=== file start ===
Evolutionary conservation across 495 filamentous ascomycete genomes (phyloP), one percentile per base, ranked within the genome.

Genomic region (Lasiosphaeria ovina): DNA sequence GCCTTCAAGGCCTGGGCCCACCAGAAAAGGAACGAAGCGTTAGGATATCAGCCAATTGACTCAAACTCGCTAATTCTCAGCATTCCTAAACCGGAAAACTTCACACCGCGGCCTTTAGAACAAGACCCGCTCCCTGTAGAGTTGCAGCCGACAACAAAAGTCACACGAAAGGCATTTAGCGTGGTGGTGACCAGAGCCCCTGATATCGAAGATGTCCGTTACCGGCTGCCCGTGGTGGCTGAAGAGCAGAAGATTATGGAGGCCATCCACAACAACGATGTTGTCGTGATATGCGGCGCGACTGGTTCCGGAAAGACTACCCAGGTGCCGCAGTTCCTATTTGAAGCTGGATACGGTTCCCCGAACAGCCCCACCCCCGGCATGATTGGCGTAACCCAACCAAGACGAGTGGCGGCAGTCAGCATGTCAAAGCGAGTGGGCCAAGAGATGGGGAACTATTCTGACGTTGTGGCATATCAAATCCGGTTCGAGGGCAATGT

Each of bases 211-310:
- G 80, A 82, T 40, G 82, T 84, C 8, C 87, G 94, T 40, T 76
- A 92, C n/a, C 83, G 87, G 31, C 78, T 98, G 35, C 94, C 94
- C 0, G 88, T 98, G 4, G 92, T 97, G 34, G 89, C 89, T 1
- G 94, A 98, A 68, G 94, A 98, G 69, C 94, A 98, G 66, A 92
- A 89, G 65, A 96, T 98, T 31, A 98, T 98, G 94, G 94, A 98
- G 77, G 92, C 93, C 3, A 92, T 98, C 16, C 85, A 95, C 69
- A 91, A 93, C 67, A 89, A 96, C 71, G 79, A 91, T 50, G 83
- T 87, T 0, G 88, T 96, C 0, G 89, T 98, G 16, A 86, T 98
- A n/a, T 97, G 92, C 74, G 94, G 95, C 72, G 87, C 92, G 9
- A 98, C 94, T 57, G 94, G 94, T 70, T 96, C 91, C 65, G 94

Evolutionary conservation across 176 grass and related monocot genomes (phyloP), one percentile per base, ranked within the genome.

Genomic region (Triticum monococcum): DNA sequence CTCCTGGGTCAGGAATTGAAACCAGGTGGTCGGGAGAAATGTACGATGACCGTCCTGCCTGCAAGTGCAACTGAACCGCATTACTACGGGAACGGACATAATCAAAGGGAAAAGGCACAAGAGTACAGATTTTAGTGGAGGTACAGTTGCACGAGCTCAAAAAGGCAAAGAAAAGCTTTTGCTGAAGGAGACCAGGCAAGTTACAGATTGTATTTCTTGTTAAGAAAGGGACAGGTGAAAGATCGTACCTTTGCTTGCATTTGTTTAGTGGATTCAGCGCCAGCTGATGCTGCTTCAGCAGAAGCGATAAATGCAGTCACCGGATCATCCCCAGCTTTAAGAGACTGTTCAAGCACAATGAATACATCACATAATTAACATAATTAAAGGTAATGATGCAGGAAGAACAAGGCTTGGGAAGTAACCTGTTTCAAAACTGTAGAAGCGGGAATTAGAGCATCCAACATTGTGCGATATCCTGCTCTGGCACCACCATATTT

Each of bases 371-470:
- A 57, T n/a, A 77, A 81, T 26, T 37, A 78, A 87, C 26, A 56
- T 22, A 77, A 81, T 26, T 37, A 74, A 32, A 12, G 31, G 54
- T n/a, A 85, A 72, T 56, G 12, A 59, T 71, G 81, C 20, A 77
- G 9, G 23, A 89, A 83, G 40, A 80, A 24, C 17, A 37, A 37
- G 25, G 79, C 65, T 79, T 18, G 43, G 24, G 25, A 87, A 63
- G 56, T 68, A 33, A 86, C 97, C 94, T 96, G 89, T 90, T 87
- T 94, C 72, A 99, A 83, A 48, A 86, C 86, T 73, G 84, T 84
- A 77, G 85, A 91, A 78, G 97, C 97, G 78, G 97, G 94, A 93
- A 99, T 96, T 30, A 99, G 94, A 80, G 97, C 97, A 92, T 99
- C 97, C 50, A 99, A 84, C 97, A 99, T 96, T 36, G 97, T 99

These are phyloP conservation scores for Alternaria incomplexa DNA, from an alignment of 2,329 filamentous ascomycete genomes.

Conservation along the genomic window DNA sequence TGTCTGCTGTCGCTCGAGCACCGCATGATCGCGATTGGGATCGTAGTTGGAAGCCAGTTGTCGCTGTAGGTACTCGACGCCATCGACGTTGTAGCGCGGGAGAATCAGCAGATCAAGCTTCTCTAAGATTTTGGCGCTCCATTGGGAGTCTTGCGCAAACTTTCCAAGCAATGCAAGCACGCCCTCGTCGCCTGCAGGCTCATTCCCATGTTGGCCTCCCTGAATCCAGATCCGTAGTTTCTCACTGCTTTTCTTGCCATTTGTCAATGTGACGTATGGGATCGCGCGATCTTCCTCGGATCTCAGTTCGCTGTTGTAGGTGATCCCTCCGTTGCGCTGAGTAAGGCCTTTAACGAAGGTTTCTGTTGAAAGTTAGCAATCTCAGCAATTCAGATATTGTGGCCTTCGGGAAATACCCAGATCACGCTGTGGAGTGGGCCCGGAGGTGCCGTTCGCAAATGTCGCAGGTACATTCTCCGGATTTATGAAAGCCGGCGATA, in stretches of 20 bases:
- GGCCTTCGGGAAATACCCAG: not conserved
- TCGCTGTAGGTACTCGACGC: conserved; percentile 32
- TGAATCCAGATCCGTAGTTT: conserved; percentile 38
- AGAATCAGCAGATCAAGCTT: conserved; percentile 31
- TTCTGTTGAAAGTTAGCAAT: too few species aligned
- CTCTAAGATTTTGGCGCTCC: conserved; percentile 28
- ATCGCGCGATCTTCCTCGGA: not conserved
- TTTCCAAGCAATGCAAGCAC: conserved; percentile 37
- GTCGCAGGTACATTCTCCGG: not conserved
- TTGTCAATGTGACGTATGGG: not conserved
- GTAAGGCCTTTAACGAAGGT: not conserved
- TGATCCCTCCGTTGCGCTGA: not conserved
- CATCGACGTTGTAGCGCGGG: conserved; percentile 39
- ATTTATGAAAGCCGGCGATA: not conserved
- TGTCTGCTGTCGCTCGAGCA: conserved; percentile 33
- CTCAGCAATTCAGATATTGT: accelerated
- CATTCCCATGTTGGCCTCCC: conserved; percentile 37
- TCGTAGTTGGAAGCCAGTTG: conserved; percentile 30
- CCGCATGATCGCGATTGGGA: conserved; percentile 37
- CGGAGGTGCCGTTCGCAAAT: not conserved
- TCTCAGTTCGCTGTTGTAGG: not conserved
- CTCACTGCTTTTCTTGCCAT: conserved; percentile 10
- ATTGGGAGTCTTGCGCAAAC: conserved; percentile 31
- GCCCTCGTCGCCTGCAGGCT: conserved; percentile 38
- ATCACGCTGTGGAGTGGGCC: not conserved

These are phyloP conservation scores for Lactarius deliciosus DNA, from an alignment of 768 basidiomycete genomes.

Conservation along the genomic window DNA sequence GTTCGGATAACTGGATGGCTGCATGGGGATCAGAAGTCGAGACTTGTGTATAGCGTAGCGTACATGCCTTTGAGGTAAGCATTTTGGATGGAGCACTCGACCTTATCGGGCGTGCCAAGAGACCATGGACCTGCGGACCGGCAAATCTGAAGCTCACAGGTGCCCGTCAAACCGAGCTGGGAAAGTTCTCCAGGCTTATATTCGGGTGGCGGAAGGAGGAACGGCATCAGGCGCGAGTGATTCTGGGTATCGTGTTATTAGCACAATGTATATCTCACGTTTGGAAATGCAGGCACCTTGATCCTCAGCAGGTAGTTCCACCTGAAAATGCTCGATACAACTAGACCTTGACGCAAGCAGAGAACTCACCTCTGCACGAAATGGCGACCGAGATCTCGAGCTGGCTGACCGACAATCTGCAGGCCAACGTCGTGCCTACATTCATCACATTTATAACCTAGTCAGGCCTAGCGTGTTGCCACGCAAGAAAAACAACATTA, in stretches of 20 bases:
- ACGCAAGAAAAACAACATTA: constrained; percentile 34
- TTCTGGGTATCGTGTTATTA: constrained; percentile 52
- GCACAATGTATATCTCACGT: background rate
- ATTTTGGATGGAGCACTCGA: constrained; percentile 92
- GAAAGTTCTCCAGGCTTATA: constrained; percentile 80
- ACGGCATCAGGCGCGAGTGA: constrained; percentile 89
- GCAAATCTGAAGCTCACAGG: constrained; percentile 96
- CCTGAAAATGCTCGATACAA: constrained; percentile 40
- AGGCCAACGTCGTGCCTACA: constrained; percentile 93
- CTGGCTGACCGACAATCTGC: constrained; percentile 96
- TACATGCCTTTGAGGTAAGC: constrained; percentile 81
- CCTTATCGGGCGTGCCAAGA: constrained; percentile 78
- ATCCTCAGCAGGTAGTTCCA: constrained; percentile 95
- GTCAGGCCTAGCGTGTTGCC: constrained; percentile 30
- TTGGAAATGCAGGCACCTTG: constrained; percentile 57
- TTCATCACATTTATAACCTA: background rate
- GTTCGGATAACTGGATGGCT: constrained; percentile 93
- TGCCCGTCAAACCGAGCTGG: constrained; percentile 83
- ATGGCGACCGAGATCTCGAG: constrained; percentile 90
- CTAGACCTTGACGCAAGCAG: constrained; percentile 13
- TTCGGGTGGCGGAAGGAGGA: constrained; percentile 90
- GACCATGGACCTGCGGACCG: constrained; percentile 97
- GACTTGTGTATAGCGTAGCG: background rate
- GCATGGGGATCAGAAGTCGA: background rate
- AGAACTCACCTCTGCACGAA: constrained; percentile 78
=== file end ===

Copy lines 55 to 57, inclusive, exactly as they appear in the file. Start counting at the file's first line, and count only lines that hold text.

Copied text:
Conservation along the genomic window DNA sequence GTTCGGATAACTGGATGGCTGCATGGGGATCAGAAGTCGAGACTTGTGTATAGCGTAGCGTACATGCCTTTGAGGTAAGCATTTTGGATGGAGCACTCGACCTTATCGGGCGTGCCAAGAGACCATGGACCTGCGGACCGGCAAATCTGAAGCTCACAGGTGCCCGTCAAACCGAGCTGGGAAAGTTCTCCAGGCTTATATTCGGGTGGCGGAAGGAGGAACGGCATCAGGCGCGAGTGATTCTGGGTATCGTGTTATTAGCACAATGTATATCTCACGTTTGGAAATGCAGGCACCTTGATCCTCAGCAGGTAGTTCCACCTGAAAATGCTCGATACAACTAGACCTTGACGCAAGCAGAGAACTCACCTCTGCACGAAATGGCGACCGAGATCTCGAGCTGGCTGACCGACAATCTGCAGGCCAACGTCGTGCCTACATTCATCACATTTATAACCTAGTCAGGCCTAGCGTGTTGCCACGCAAGAAAAACAACATTA, in stretches of 20 bases:
- ACGCAAGAAAAACAACATTA: constrained; percentile 34
- TTCTGGGTATCGTGTTATTA: constrained; percentile 52